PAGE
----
As we have noted in previous posts, the OGD has two types of approval actions for the various categories of approvals and tentative approvals. What the heck does that mean? Well, let’s take an example from this month’s approval actions. On January 24, 2023, the OGD approved one fentanyl application; however, that single application had eight different strengths. This method of accounting in the reporting structure was instituted when the OGD decided to report multiple approval actions for a single ANDA with multiple strengths in its daily approval report to “get full credit for its work.” Clearly, approving an ANDA with multiple strengths takes significantly more work than approving an ANDA with a single strength because the amount of material that must be meticulously reviewed is multiplied by the number of strengths in the ANDA. However, in its monthly statistical report, all of the actions on the individual strengths are reported as one single application. And that is why we may seemingly report the numbers differently than what appears on the website.
This month, the OGD has fully approved fifty-three ANDAs that account for sixty-one full-approval actions (fifty-three plus the other seven strengths of the fentanyl ANDA and one additional strength of a mixed amphetamine ANDA) along with twenty-one tentative-approval actions. So, depending on whether you are speaking about how many individual applications the OGD approved, it is fifty-three full approvals and twenty-one tentative approvals, but if you are expressing this statistic in terms of approval actions, the number is sixty-one full-approval actions and twenty-one tentative-approval actions for a total of eighty-two approval actions on seventy-four ANDAs. Now that I have you completely confused, let’s just say that January was a good month for OGD approvals, no matter how you count them.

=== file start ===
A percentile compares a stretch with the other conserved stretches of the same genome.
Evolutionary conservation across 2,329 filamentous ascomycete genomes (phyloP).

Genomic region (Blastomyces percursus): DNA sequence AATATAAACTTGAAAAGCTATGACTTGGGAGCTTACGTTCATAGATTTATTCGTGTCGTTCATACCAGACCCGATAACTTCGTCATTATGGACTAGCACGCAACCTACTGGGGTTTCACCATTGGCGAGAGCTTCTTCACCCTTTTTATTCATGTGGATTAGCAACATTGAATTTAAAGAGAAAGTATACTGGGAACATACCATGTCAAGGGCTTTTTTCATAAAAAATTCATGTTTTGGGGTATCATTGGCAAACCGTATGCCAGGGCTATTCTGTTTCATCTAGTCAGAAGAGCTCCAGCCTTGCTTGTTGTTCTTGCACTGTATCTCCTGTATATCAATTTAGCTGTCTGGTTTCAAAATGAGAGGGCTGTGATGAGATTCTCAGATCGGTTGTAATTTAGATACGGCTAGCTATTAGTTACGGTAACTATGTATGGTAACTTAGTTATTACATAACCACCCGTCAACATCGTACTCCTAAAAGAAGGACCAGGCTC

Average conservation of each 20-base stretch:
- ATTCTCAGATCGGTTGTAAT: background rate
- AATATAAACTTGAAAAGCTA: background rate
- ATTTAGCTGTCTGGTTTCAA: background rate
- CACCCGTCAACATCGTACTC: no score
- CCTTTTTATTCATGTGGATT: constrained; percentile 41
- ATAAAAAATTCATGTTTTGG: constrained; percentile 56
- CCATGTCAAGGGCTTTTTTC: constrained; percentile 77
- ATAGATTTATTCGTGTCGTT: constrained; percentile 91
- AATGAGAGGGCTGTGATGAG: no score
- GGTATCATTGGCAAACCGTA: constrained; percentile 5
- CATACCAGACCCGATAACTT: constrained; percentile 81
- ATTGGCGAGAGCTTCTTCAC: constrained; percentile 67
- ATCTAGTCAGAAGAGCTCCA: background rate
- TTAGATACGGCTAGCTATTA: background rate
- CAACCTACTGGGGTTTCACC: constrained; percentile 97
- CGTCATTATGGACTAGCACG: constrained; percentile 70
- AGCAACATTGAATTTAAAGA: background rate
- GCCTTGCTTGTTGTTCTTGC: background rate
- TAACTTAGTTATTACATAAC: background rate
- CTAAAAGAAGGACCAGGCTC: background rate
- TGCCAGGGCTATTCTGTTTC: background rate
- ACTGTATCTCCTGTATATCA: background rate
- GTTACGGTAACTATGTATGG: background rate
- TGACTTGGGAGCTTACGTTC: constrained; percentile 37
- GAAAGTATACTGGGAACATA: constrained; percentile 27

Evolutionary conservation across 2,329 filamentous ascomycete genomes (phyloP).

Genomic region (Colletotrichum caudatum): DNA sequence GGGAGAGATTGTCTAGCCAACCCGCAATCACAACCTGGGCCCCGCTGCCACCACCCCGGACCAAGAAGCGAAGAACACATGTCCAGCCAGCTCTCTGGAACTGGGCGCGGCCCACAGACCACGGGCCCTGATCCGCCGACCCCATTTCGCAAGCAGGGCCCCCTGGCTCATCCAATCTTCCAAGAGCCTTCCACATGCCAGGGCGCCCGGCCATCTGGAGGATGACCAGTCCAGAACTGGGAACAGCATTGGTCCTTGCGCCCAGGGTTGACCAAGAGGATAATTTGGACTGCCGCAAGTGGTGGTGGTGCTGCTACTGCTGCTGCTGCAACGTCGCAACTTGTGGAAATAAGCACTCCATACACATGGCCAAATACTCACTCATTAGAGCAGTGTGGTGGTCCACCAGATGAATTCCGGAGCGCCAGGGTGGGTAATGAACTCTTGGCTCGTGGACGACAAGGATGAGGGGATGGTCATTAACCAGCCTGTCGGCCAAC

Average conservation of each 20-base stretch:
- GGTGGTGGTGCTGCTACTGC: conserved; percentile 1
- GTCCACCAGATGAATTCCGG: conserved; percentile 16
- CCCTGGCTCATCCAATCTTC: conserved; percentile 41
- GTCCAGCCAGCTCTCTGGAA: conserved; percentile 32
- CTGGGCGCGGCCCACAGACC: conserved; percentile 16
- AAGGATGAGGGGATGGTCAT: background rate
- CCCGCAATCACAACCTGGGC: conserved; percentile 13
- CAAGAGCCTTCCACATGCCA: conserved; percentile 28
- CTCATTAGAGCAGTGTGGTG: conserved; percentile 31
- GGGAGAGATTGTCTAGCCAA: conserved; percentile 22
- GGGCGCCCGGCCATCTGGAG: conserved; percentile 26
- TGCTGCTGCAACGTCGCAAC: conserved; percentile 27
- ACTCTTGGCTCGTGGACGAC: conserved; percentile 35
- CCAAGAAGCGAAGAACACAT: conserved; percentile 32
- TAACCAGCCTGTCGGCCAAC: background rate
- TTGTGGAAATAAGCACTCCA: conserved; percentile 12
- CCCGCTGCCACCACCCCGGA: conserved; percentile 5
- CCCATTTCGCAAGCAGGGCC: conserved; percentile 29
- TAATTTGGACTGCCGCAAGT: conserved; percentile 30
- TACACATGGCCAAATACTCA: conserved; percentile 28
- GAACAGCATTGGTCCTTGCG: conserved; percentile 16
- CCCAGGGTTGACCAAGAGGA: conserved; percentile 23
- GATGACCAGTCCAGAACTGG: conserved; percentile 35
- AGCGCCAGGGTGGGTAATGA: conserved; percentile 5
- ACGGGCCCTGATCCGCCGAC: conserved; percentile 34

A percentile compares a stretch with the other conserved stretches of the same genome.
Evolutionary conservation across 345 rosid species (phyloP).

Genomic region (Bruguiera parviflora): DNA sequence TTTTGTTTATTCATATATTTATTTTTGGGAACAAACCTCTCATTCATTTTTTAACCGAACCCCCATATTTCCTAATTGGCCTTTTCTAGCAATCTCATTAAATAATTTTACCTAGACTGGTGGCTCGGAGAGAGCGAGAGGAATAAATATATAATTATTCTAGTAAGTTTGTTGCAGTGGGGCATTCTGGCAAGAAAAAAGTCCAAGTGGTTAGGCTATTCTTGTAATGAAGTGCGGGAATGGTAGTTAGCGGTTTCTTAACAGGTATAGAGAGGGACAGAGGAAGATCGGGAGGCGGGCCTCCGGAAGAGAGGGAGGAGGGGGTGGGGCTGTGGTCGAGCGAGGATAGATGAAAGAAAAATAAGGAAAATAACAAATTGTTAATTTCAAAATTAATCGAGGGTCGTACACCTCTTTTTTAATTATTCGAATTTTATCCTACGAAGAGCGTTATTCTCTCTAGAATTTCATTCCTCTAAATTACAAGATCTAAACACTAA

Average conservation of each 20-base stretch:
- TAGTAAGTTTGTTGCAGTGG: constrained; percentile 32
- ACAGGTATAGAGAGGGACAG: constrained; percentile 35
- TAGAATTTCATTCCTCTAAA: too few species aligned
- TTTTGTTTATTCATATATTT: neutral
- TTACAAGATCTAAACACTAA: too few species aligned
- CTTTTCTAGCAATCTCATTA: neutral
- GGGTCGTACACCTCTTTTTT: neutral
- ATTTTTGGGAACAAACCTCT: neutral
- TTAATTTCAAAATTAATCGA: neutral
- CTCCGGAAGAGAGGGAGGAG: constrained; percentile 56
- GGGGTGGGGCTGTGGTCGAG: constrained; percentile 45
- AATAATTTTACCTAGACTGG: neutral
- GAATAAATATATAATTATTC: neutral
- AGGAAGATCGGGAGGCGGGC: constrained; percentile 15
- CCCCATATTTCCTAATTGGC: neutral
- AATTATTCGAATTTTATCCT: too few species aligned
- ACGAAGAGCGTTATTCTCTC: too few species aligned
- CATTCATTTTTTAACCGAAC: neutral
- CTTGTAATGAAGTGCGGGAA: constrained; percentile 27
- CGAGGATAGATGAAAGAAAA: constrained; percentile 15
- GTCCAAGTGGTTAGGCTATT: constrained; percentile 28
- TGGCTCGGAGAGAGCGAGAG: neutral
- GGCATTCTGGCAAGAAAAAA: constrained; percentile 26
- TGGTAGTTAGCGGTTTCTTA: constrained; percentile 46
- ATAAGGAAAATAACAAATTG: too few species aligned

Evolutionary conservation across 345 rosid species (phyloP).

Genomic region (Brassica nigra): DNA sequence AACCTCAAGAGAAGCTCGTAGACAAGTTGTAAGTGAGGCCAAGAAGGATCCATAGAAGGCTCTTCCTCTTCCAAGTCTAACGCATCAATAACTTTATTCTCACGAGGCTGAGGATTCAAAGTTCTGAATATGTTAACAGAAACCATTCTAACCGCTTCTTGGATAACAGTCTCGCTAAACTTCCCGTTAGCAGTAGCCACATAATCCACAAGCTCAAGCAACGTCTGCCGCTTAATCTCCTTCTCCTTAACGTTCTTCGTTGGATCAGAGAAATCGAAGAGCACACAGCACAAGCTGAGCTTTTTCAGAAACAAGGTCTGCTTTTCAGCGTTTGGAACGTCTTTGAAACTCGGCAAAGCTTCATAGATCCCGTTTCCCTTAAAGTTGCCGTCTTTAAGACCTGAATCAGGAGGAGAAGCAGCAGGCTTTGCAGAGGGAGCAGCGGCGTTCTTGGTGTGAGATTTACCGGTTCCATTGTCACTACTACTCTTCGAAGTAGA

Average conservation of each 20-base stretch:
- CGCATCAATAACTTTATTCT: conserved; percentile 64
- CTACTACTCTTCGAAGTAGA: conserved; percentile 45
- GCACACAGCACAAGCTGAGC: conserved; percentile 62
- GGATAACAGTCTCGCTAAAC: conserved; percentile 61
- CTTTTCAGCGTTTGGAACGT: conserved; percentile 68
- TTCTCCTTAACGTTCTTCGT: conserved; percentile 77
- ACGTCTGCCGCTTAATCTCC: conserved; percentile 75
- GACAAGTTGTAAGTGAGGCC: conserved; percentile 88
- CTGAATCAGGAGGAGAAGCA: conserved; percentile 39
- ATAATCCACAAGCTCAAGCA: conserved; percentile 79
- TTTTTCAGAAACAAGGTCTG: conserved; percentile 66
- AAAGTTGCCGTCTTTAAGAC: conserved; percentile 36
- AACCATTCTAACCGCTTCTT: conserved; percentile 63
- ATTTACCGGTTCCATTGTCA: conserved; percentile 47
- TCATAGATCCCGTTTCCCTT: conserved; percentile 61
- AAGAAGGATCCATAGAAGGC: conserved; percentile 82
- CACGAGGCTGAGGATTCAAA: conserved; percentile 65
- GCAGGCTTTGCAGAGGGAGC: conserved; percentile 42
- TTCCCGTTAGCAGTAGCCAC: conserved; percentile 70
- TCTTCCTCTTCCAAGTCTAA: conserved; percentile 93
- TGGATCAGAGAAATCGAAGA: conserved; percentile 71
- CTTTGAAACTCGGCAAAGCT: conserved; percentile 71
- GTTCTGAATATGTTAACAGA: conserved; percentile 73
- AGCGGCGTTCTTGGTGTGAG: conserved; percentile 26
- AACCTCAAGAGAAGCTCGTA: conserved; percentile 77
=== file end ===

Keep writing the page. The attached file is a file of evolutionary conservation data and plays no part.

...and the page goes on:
The real importance of the distinction comes when looking at the daily approvals for ANDAs on the Recent New and Generic Drug Approvals webpage (here) or the All Approvals and Tentative Approvals report (here) versus what you will see in the monthly Generic Drugs Program Monthly and Quarterly Activities Report (here) as this report lists only one application regardless of how many strengths are approved in a single ANDA.
Sorry to burden you with this exquisitely complex explanation, which we have provided in previous posts; however, for new readers who aren’t familiar with the reporting change that the OGD made a few years back, it may help in understanding any “unexplained” discrepancy in the various reports that the OGD formats.